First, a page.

had been a saloon owner for many years before prohibition began in
1920 and was
well known for his talents as a wine maker.
KNOTHOLE CARD, '26 SERIES AN EYE OPENER
I turned 6 in September of '26 I was old enough to get my knothole card
and I enjoyed going to see
games after school. One afternoon while watching the game in the
field grandstand where the knotholers sat, a rowdy kid dropped a soda
bottle, which shattered and cut me just above my left eye.
A wide-eyed usher saw all the blood and rushed me to
the Card's clubhouse where Dr. Weaver, the Card's trainer, was working
on pitcher Bill
Sherdel. Weaver put in three stitches to close the
cut and about that time the game had ended and the Cardinal
players started coming into the clubhouse to shower and go home. Jesse
Haines saw me
with a bandage on my head and asked me what happened, and I told him.
Haines was a great pitcher and I was so nervous I was crying not
for being in the clubhouse, but what my Dad would say when I got
PETE ALEXANDERThe Cardinals
won their first-ever National League pennant in 1926 and that's
when I realized that big league baseball was so popular, and attracted
very large crowds. The Cards were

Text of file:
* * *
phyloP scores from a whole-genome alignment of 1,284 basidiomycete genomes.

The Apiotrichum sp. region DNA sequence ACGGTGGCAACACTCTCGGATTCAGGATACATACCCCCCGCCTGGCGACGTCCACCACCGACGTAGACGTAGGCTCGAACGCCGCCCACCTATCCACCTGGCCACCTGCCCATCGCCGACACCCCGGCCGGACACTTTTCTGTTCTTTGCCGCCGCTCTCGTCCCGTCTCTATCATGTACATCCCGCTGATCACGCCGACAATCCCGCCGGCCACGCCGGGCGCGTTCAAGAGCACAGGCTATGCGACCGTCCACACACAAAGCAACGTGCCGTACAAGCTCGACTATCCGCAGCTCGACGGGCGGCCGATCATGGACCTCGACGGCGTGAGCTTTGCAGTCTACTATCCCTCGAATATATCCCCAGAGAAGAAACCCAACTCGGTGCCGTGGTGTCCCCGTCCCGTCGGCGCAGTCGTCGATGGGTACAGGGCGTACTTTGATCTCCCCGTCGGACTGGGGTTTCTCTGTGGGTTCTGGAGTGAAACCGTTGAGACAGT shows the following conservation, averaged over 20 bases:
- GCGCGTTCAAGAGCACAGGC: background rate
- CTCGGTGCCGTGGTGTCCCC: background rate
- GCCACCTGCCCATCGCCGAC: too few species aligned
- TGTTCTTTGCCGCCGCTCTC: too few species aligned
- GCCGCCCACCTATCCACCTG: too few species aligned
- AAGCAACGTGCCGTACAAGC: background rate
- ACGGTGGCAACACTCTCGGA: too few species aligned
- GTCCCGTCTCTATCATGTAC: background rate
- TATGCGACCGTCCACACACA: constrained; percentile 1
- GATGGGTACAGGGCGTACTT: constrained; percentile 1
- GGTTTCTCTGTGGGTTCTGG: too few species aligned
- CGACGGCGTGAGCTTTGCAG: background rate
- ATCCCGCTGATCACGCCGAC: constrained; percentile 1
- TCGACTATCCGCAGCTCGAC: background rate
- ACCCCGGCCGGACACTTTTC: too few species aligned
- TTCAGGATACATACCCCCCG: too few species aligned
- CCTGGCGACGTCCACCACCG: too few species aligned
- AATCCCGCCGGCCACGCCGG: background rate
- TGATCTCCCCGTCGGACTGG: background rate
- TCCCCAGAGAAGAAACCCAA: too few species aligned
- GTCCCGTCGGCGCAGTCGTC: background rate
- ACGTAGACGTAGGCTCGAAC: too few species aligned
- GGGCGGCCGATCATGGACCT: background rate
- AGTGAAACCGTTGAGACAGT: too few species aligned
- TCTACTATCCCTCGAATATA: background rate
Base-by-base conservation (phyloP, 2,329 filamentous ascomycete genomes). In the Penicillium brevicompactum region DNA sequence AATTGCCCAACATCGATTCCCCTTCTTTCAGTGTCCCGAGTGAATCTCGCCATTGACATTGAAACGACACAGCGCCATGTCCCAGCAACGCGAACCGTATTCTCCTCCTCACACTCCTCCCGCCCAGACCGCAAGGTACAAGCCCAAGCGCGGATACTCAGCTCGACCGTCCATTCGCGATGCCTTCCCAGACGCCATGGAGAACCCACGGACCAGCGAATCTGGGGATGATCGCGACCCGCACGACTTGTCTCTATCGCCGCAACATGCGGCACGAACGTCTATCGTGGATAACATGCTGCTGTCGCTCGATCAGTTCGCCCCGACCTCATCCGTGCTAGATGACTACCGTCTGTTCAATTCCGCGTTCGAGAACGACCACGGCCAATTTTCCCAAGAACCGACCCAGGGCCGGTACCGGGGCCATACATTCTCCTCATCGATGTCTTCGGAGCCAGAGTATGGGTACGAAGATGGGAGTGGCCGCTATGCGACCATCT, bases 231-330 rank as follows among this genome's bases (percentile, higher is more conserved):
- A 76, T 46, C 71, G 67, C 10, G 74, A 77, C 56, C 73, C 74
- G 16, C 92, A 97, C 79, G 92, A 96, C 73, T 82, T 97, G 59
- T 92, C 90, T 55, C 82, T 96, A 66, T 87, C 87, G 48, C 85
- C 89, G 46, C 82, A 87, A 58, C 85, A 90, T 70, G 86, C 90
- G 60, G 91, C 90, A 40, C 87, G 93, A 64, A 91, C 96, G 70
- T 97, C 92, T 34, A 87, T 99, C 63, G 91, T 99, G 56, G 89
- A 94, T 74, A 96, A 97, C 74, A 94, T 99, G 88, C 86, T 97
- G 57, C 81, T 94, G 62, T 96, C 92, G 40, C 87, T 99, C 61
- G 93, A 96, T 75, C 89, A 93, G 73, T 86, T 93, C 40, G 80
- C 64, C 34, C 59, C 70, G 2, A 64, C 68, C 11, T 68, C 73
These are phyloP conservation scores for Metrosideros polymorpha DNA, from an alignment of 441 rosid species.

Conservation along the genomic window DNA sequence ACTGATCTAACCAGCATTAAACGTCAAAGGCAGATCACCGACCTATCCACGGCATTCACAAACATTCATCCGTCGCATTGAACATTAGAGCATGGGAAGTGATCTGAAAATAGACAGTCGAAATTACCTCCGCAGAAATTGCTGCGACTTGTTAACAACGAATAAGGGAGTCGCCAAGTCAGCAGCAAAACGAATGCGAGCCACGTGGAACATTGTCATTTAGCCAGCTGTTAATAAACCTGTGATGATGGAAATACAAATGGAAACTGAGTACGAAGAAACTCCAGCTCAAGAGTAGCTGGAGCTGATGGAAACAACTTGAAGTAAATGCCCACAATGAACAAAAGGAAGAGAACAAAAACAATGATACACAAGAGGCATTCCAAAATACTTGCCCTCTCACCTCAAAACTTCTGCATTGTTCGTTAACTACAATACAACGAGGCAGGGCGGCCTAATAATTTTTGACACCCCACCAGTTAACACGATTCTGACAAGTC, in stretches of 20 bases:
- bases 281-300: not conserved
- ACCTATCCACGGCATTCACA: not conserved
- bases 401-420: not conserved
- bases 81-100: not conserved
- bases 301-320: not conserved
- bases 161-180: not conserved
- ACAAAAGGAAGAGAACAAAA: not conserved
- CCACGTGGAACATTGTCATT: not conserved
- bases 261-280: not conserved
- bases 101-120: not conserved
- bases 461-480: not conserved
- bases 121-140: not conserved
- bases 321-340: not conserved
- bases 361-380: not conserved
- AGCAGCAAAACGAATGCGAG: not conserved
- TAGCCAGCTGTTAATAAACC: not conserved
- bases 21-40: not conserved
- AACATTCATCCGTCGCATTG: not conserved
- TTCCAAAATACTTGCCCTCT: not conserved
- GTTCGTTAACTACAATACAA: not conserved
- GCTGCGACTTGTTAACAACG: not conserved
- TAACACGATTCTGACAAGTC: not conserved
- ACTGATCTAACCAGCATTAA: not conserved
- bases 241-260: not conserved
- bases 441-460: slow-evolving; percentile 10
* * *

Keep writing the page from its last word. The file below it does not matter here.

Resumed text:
World Series and the town went crazy as fans lined up for tickets
two days before the game. Business for the hot dog stand was never
selling out of everything, and Mom was awful busy in her confectionery
The Cardinals defeated the powerful Yankees four games
to three to win their first World Championship. Pitcher Pete
Alexander was the star of the series for the Cardinals as he fanned the
Yank's Tony Lazzeri to
win the clincher. Alexander ended the series with two victories and a
'LUCKY LITTLE DAGO KID'
JIMMY PALERMO, cira 1927.Tuesday, July 5th, 1927 dawned as a typical hot,
muggy St. Louis summer morning. Even though school was out, I arose early to
help my Mom prepare to open the confectionery, which opened at 8 a.m. My
job was to make sure that the trash was squared away and the floors were
swept. I also fed the dog and helped Grandmother Palermo in the kitchen.
Jimmy Austin, back to coach for the Browns that
season, continued to make the confectionery a regular stop-off to pick
up his Peter Hauptman cigars on his way to the park each early afternoon
team was in town. And, as was my habit, I pestered him for a ball.
He looked me over as he lit up his cigar, winked at my mom and said, "Alright
Jimmy, come on. Come with me across the street and I'll get you a ball."
slides under Jimmy Austin in perhaps one of the most famous
images of the hard-playing Cobb. This photo appeared on a 1912 baseball
After being refused so many times his answer caught
me totally off guard. He asked my Mom if he could take me to the ballpark.
She thanked him and told me to behave. Austin held my hand as we crossed